Rocketship Plans for Southeast DC

Rocketship Education ( is taking steps toward a $23 million development in the Southeast sector of Washington, DC:

rsed_dc_siteplanWe’re incredibly excited about the facility for our first school in DC. It will be our best facility to date, probably the best we will ever build. We are working to create a learning environment that is both an asset to the community and conducive to student learning. The two-story, 54,000 square foot building will feature a glass entrance, an outdoor terrace, two playground structures and incredible views.
–Barry Brinkley, Director of (DC) Community Development, RSED blog

The Financials

The 2.78-acre unimproved lot is to be leased for 29 years with a purchase option. It is located at 2335 Raynolds Place, SE, near the Smithsonian Anacostia Community Museum. RSED materials list annual rent of $2,048,045 (roughly $170K/month) and a total project cost of $23,406,225. (See Lease and lease summary, as provided to RSED’s business committee and board of directors in May.)

Financing comes via the Turner-Agassi Charter School Facilities Fund. Bobby Turner, formerly of Canyon Capital Realty Advisors, and Andre Agassi (of tennis fame) had previously financed numerous charter school facilities through the Canyon-Agassi fund. Turner left Canyon in November 2013; in May 2014, the partners announced their new venture and their intention to raise $1 billion for schools, housing and healthcare facilities.

Diane Ravitch wrote at the time of the May announcement:

Read the story [Bloomberg/Business Week] and see if you can find a single reference to education in any context other than a chance to make money.

Bloomberg does not specialize in articles about education, of course. On their website, Turner-Agassi offer some “compelling reasons to invest in education,” without linking those reasons to any specific project. They sum up with the motto: “A strong focus on social and corporate responsibility is vital to financial success.”

Existing Educational Infrastructure

The DC Public School for the neighborhood of Raynolds and Bruce is DC Scholars/Stanton Elementary School, 2701 Naylor Road, SE, just four blocks away. Garfield, at 1200 S Street, is six blocks away.

Community Input

Brinkley’s blog mentions “meeting with families and community members” of Woodland Terrace, “for over 1 year.” He then expresses hope that the “flagship” will be a “source of pride and excitement” for the community, adding:

In this spirit, we are asking community members to weigh in on the design of our outdoor front entrance seating area. We also want community input on a mural to be featured on the front of the gymnasium. The neighborhood feeling a sense of ownership of the school is a top priority for us. We want to provide another high-quality option that not only achieves academically, but that also connects with the community.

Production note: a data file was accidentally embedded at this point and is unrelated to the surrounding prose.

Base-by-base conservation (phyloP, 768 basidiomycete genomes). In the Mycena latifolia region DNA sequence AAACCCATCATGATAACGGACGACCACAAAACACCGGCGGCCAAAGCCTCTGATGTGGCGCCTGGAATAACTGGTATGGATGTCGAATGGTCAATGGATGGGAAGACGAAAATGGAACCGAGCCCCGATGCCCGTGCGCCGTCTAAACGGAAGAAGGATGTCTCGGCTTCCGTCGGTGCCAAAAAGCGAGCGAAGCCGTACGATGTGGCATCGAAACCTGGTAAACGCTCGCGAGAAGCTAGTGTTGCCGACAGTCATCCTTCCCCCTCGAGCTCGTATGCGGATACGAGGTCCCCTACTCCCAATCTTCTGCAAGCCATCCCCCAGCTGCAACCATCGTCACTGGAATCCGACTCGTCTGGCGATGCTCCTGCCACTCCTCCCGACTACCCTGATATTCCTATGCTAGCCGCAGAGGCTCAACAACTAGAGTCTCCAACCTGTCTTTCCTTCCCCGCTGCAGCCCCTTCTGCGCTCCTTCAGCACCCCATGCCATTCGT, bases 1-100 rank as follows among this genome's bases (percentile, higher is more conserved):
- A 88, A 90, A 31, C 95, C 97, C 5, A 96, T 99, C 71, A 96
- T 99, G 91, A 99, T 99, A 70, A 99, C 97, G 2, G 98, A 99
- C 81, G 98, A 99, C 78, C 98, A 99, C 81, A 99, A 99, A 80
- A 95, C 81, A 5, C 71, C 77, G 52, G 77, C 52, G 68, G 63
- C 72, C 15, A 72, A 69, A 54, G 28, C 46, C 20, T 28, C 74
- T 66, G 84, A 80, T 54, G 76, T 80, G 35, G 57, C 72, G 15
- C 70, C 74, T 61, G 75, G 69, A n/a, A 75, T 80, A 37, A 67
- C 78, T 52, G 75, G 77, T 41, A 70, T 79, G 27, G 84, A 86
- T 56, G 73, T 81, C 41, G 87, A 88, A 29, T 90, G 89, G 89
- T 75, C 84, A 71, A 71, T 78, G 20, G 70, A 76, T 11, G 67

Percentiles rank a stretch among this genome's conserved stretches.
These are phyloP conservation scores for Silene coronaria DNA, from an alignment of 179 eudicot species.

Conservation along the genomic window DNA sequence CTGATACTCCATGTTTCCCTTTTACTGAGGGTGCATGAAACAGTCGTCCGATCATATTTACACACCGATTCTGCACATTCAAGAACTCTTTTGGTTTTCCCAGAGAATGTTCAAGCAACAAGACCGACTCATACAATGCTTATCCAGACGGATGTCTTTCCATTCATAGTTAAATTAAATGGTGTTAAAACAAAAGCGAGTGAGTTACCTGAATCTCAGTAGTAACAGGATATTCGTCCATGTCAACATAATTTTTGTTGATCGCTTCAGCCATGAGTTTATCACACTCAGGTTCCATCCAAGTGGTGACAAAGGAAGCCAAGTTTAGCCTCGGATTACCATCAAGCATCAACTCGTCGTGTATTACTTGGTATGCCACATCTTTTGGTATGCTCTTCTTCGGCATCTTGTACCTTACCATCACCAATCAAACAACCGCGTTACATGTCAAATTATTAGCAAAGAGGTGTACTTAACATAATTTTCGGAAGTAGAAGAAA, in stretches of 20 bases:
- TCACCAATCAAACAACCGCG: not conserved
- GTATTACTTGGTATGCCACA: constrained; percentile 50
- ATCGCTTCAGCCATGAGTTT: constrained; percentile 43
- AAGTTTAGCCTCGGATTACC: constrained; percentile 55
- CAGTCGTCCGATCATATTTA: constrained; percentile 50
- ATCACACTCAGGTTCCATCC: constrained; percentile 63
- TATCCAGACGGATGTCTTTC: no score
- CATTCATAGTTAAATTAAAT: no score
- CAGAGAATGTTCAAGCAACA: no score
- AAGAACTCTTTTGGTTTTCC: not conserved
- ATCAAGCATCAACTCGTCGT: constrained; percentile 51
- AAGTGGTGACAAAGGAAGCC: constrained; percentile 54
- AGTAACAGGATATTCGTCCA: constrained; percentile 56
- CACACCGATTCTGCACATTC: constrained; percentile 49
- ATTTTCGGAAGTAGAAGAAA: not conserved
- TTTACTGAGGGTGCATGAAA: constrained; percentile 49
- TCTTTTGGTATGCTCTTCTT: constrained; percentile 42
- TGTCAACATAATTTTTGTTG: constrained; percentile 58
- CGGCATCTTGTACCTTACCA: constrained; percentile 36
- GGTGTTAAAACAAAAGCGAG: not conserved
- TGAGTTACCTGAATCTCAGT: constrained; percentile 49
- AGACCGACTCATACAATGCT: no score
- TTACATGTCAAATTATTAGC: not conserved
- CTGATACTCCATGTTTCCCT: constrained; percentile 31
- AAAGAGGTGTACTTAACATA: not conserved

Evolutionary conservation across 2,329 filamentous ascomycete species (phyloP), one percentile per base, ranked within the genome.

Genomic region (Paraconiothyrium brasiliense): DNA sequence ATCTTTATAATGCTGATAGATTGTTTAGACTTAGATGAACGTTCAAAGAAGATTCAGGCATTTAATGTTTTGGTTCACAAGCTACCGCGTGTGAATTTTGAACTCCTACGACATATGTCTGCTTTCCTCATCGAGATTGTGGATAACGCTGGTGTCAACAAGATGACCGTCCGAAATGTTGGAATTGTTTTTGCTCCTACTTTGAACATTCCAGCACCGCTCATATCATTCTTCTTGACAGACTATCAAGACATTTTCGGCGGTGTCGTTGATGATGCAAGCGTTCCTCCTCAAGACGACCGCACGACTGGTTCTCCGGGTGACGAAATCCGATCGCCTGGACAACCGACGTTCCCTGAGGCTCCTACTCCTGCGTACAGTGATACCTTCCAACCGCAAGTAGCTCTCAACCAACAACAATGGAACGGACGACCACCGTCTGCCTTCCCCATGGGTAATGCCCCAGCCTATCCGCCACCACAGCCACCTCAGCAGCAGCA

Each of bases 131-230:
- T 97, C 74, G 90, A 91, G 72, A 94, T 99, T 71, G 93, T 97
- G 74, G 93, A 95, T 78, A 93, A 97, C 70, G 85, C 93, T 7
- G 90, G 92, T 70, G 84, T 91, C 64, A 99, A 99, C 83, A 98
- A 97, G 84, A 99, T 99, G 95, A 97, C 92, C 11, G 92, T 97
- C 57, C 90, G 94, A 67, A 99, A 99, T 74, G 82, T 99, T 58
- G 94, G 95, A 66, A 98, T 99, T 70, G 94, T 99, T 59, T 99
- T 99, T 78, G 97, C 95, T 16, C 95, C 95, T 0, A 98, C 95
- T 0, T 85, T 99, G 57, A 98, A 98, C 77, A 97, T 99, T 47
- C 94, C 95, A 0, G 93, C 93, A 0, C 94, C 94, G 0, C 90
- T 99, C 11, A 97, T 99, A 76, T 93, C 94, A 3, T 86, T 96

At press time, however, 32 people had “liked” RSED’s Facebook post on the DC facility, and all appeared to be Californians. Meanwhile, Rocketship’s only DC office is at R and 16th Streets in NW, distanced by a river and much more from Woodland Terrace; furthermore, according to DC law, charter schools must be open to residents of the entire city. The Education Town Hall is seeking information from near neighbors and others in DC, about the community input process so far, and from RSED about plans for the future.

UPDATE 7/25: Queries to sources in Southeast and education worlds have turned up no one local involved in Rocketship plans for Raynolds Place SE. Still searching.

Rocketship Education Results

Rocketship is based on a “blended learning” model which combines classrooms, led by certified teachers, and computer labs, with uncertified tutors. The model is currently under revision due to disappointing test results in some schools, especially over time. (See Background discussion here earlier this year.)

The May 2014 report to the RSED board complains about what CEO/President Preston Smith calls “a reckless and poorly researched report released by the Economic Policy Institute.” The report in question — “Do Poor Kids Deserve Lower-Quality Education…?” — was published by EPI in April 2014.
Smith notes “multiple inaccurate findings” without citing a single one or countering any such.

SIDEBAR, for the record:
EPI is avowedly “liberal,” has union leaders on its board, and receives some of its funding from unions. The report’s author, Gordon Lafer, is associate professor at the University of Oregon’s Labor Education and Research Center; neither his scholarship nor the EPI report is criticized by colleagues. (One op ed challenging Lafer’s “fact checking” concerns whether or not another organization “promoted vouchers,” not matters of economic or educational research.)

Also for the record: The Metropolitan Milwaukee Association of Commerce (MMAC) raised millions to bring Rocketship to Milwuakee. Timothy Sheehy, president of MMAC, also sits on the Rocketship Education board of directors.

EPI’s report is but one of several sources casting doubt on Rocketship educational “success.” (See earlier background, also linked above.) Smith’s board report itself notes that the percentage of students “on track to reach MAP targets” and school consistency of performance are below RSED’s own targets. (See “Dashboard,” page 8 of May 2014 report; or download the whole 823-page megillah from RSED website.)

DC’s Public Charter School Board insists that Rocketship is an important charter offering and that its 7-year-old educational model, currently under re-evaluation from within, is a “well-proven and established” model. (See background story, cited above.)

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